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“One’s destination is never a place, but a new way of looking at things.” –  Henry Miller

Curt Veeneman, Ph.D.

Italy

Hot Opera Part 1

30 March 2012

When talking about Italy, it’s hard to avoid the subject of opera for very long.  Opera was invented in Italy and epitomizes Italian culture, right along with up-to-the-minute fashion, superb design, Renaissance art, slow food, fast cars, and the occasional garbage strike.

Normally, opera is not my thing — I have to be in just the right mood to listen to people sing while they are dying — but I must admit that I’ve found myself enjoying quite a few operatic productions both in Italy and in the U.S. all the same.

During a recent visit to Verona, I had an opportunity to experience the quintessence of opera, wherein a story about cruel and inhumane deeds was enacted in a remarkably apt setting:  an ancient site of gladiatorial fights, venationes (fierce, exotic animal hunts), and public executions.  The Arena di Verona was built in the 1st century AD to hold 30,000 people, making it the third largest Roman amphitheater in the world and today having ample space for operatic ambience.  Even the name of the structure is pointedly symbolic, deriving as it does from the Latin harena, a fine sand used to absorb blood.

Fortunately for my tastes, the only thing being executed in the arena on the evening I planned to attend would be arduous coloratura passages by sopranos.

 

The Arena di Verona (center), seen from the 84 meter-high Torre dei Lamberti in Verona, Italy.

 

Not to dwell overly much on the macabre — we are talking about operas AND Roman arenas after all — but apropos music, it is a poignant irony that while the organ (Latin hydraulis) was originally employed in Roman arenas to cover the screams of victims (be they gladiators or Christians), after a period of being banned by churches because of the unpleasant association, that instrument is almost exclusively linked with churches today.  Correspondingly, it is only music that remains in Verona’s arena, the likes of Maria Callas, Luciano Pavarotti, and Sting having sung there in past decades, while the “games,” apparently in order to comply with FIFA regulations, have gone somewhere else.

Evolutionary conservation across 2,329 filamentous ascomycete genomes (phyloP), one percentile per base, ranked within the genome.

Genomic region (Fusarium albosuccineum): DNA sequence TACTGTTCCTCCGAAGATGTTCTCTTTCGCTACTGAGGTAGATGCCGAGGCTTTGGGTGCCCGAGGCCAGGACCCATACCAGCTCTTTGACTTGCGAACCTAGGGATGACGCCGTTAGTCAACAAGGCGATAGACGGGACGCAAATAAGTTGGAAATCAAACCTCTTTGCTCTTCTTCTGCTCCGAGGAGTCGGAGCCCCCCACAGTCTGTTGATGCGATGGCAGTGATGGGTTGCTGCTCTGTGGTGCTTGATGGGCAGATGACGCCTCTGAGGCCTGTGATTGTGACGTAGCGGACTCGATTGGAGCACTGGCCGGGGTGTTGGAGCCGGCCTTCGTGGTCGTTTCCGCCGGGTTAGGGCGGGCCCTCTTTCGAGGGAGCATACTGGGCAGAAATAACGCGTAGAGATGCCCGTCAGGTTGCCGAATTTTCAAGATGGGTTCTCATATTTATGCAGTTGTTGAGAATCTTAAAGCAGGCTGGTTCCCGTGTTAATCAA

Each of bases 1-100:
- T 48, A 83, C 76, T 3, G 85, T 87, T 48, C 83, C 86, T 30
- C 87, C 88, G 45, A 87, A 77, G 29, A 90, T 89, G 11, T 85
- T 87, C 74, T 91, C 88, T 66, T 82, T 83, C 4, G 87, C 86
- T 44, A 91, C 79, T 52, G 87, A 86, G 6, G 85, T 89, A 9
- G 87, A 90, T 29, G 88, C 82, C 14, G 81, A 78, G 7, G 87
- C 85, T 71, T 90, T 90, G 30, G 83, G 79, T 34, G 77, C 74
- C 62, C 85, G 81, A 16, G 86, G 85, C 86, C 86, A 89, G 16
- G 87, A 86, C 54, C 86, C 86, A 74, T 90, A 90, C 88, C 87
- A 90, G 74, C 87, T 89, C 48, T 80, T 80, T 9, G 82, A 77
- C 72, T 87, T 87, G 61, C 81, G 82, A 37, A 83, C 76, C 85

A colleague of mine who had once lived in Verona tells me that the Veronese do not say, “I’m going to the opera;” they say, “I’m going to Aida,” whether or not that is the particular opera that is playing.  It has become a generic term there, like the word ‘aspirin’.  This may have to do with the fact that Aida was the first 20th-century operatic production at the arena, occurring in 1913 to mark the centenary of its composer’s birth with Giacomo Puccini and Pietro Mascagni in the audience, and now returns on an almost annual basis.

As it turned out, Aida was being staged at the arena when I happened to be in Verona.

This celebrated opera by Giuseppe Verdi was commissioned by the Khedive of Egypt, Ismail Pasha, with its première taking place in 1871 at the Cairo Opera House.  The opera’s libretto was written by Antonio Ghislanzoni.